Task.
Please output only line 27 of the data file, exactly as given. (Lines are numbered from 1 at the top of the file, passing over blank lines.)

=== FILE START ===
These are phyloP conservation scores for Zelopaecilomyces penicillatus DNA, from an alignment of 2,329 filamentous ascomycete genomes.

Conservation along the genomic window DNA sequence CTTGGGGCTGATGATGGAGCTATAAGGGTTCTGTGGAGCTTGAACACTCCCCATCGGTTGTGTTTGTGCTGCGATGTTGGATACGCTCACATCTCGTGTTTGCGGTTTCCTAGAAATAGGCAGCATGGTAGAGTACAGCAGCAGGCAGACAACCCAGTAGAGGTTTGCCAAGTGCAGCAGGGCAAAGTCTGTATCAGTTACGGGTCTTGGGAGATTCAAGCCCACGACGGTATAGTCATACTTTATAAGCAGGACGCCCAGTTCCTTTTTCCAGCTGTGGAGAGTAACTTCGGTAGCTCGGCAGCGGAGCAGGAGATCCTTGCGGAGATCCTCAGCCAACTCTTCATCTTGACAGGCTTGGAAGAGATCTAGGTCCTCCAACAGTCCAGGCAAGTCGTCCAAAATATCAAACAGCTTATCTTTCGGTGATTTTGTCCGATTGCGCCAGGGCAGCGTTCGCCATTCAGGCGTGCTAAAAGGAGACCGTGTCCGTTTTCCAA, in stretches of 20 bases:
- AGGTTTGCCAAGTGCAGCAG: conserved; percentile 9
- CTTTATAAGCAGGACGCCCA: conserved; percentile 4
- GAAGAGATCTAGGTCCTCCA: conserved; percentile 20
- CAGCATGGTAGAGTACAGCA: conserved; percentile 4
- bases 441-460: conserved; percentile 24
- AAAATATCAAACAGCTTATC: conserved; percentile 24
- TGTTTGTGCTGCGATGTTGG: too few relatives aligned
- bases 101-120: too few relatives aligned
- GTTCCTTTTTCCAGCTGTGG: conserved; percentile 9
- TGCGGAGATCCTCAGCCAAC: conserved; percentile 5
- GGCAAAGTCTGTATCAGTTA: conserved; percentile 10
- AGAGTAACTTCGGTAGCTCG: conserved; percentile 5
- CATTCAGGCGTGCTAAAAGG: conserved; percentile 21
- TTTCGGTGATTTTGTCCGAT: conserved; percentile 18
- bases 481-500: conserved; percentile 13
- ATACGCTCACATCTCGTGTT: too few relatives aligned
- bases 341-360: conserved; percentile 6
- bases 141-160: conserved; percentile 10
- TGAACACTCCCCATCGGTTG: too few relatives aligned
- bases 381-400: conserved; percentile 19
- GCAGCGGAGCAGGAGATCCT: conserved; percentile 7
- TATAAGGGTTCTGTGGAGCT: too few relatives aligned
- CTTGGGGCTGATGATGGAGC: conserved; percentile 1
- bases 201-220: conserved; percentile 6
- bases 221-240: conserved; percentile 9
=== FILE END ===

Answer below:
- bases 221-240: conserved; percentile 9